Procedures are just lines of code to do things... Pick up that.. Do this...
Do that..
simple  sub to beep would be..

Sub soundbeep
Beep
End Sub

You would make it happen in your code by writing

Soundbeep

If you wanted to return a value... Like setting a date format  for example,
you'd use a function... Which remember is still a procedure.. Just a
different type.. One that returns ummm .. Values
Sub is from subroutine I think.

> 4. How is "method" defined, and where can I find a list of the
> methods available in Excel VBA? Is a method a kind of verb
> that acts on an object, which is analogous to a noun? How can
> I find the syntactical requirements for methods, and for that
> matter, what they do)?
Methods... Well!!!!
There are, very basically 2 dinguses that an object may have...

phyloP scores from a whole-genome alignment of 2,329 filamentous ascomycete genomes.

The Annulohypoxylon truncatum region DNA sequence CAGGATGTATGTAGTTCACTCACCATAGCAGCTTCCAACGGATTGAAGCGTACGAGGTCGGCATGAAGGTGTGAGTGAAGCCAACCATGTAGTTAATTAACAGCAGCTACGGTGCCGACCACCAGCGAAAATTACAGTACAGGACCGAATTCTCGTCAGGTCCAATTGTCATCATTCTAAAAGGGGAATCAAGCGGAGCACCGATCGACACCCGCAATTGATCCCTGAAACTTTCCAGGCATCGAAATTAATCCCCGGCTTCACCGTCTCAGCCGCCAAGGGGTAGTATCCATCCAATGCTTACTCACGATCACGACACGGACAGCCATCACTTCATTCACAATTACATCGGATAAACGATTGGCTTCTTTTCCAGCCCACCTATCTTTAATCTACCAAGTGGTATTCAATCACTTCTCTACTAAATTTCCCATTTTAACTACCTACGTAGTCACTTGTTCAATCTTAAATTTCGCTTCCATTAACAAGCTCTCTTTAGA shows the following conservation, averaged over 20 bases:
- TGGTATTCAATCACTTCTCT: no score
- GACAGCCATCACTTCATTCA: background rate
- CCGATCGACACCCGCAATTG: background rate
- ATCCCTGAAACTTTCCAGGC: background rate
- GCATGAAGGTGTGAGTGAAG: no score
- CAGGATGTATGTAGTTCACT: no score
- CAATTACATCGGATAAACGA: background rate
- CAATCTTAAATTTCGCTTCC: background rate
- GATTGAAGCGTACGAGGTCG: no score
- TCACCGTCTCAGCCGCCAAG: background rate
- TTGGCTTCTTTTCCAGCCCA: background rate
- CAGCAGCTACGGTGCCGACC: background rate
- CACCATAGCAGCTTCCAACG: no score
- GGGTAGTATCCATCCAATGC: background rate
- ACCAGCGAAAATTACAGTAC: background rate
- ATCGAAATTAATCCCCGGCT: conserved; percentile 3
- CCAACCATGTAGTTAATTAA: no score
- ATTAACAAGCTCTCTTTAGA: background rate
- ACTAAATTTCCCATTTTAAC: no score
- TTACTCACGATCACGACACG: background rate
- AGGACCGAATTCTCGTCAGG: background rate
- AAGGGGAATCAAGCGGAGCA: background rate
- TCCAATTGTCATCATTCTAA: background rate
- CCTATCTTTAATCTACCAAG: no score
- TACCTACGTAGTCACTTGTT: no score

Properties... And Methods.
Methods do things.... Examples are .Delete .Add .Hide .Load and so
on.
Properties are values describing status.
If you use the .Hide method for example then there is a .Visible property
that changes to False.
To find out what properties/methods an object has you have to look at the
documentation in the help. Having said that... There is a lot of information
that pops up when you type a dot "." after an objects name.

 
Answer #8    Answered By: Alfonsine Miller     Answered On: Dec 14

> If you use the .Hide method for example then there is a
> .Visible property
> that changes to False.

Just checked... I wuz wrong!!! Can you believe that!!! LOL!!

Anyroad... I think you get the idea... The questions you were asking showed
you got some smarts!